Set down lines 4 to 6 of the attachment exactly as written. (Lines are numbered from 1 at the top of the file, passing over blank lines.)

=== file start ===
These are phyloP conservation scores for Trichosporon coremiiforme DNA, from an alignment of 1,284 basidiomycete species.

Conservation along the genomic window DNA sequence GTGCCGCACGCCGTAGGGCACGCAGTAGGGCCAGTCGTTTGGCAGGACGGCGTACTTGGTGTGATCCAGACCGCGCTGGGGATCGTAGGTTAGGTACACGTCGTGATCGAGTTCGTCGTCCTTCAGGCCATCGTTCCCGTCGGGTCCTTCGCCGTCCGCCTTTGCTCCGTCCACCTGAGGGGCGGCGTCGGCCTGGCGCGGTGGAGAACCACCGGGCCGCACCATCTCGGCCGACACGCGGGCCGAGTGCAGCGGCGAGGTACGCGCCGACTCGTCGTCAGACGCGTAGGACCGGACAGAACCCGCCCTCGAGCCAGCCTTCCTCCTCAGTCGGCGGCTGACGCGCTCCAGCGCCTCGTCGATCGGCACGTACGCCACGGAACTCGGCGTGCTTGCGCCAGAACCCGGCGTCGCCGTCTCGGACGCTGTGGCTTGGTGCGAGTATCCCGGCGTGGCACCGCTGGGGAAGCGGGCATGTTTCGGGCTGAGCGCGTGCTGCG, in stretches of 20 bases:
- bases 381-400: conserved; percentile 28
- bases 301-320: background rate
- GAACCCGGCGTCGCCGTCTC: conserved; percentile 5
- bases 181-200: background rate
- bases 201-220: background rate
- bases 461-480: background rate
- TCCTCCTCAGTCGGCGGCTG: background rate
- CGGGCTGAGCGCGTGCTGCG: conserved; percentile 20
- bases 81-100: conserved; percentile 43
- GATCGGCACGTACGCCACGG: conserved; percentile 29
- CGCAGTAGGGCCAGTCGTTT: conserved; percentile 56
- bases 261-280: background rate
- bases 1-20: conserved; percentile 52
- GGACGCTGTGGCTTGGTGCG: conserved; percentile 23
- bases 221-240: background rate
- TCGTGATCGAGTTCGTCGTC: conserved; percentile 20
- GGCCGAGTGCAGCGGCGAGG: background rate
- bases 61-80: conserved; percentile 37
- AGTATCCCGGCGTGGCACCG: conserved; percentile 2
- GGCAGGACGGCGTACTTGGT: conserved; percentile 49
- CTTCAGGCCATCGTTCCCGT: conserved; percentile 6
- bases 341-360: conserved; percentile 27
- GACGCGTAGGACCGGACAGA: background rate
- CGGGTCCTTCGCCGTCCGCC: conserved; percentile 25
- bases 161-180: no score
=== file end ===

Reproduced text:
- bases 301-320: background rate
- GAACCCGGCGTCGCCGTCTC: conserved; percentile 5
- bases 181-200: background rate